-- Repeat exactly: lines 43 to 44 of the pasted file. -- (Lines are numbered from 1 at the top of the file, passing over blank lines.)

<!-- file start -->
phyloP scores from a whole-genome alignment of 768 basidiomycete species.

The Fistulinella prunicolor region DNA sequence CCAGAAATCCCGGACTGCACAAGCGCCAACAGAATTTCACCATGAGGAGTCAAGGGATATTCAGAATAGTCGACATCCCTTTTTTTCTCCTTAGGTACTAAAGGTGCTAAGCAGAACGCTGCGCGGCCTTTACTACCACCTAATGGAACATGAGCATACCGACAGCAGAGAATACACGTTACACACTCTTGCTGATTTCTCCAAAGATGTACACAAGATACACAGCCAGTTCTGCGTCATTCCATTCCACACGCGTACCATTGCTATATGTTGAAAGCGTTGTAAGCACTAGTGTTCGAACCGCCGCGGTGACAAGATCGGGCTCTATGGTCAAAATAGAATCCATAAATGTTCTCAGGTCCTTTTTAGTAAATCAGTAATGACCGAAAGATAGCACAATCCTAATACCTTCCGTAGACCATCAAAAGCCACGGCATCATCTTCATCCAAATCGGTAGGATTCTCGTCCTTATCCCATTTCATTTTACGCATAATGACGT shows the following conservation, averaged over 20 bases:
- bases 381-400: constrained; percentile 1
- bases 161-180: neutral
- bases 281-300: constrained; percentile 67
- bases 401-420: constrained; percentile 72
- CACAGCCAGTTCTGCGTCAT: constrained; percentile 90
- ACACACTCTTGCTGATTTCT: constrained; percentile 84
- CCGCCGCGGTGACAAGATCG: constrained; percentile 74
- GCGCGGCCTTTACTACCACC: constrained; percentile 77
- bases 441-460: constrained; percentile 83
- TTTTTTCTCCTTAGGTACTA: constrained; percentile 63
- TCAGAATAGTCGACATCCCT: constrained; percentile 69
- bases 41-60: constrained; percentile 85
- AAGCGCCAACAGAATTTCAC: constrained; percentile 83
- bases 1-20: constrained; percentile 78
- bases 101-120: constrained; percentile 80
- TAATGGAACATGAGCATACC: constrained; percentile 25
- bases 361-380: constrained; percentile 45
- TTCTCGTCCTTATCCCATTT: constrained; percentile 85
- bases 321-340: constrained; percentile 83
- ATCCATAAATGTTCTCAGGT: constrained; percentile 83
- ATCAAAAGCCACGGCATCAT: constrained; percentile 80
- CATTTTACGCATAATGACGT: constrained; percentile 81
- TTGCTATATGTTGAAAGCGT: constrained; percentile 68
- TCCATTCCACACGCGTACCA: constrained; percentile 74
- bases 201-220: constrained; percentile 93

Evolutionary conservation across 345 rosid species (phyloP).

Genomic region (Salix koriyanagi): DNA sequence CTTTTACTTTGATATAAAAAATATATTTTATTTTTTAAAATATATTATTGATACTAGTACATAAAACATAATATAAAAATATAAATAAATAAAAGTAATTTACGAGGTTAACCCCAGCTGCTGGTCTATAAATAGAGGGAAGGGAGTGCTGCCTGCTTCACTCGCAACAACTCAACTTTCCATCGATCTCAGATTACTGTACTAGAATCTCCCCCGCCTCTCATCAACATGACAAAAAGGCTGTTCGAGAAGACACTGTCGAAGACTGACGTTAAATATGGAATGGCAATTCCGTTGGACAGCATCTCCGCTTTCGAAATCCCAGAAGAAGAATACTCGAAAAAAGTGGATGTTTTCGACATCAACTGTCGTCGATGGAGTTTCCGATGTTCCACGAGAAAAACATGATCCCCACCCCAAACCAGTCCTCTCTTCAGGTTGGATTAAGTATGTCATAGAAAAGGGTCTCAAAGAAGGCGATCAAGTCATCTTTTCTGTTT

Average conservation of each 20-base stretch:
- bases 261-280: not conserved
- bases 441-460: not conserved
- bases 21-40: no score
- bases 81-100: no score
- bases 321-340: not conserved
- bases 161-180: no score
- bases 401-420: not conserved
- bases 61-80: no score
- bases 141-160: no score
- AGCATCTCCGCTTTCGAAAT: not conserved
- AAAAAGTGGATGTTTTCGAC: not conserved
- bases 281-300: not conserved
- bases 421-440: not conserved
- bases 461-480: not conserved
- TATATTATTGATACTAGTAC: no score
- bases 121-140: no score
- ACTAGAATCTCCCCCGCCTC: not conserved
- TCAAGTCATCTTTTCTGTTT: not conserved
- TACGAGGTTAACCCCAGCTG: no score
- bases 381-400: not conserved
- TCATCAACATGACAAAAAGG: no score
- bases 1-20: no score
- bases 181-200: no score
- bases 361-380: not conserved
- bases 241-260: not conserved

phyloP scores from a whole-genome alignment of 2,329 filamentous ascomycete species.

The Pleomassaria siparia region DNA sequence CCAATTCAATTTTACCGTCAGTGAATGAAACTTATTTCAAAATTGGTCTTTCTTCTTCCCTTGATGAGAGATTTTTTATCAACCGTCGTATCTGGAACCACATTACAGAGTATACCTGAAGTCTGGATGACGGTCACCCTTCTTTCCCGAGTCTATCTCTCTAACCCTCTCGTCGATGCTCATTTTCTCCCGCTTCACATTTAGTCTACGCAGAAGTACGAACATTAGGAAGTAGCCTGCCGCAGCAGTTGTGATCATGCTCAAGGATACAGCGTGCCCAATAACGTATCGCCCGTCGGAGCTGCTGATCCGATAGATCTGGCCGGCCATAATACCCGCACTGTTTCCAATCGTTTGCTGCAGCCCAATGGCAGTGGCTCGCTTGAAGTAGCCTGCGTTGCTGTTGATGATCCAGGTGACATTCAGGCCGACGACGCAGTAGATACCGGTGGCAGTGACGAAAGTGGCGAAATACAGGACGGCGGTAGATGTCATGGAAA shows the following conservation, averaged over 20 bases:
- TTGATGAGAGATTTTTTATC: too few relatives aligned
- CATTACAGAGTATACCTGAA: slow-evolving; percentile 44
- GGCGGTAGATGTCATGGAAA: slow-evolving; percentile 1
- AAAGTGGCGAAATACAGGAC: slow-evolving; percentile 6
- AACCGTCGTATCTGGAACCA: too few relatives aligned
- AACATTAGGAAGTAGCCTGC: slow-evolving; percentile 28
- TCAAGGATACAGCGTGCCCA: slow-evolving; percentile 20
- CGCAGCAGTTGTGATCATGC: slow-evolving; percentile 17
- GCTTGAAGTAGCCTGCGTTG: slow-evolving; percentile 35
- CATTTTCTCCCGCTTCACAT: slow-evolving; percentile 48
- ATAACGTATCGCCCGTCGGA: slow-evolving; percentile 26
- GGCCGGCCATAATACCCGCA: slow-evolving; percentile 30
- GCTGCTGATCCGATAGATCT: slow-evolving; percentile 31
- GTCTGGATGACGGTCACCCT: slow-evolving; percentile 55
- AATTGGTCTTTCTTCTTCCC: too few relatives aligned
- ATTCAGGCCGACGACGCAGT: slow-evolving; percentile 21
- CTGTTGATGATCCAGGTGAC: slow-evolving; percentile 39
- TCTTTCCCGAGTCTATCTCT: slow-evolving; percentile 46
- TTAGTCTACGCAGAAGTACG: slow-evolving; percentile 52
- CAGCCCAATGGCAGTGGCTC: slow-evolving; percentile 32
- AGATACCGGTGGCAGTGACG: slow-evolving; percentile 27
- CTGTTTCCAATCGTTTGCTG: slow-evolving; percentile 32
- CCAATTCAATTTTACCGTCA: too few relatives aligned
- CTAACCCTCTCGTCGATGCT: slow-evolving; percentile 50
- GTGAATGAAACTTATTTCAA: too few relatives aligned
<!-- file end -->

- bases 421-440: not conserved
- bases 461-480: not conserved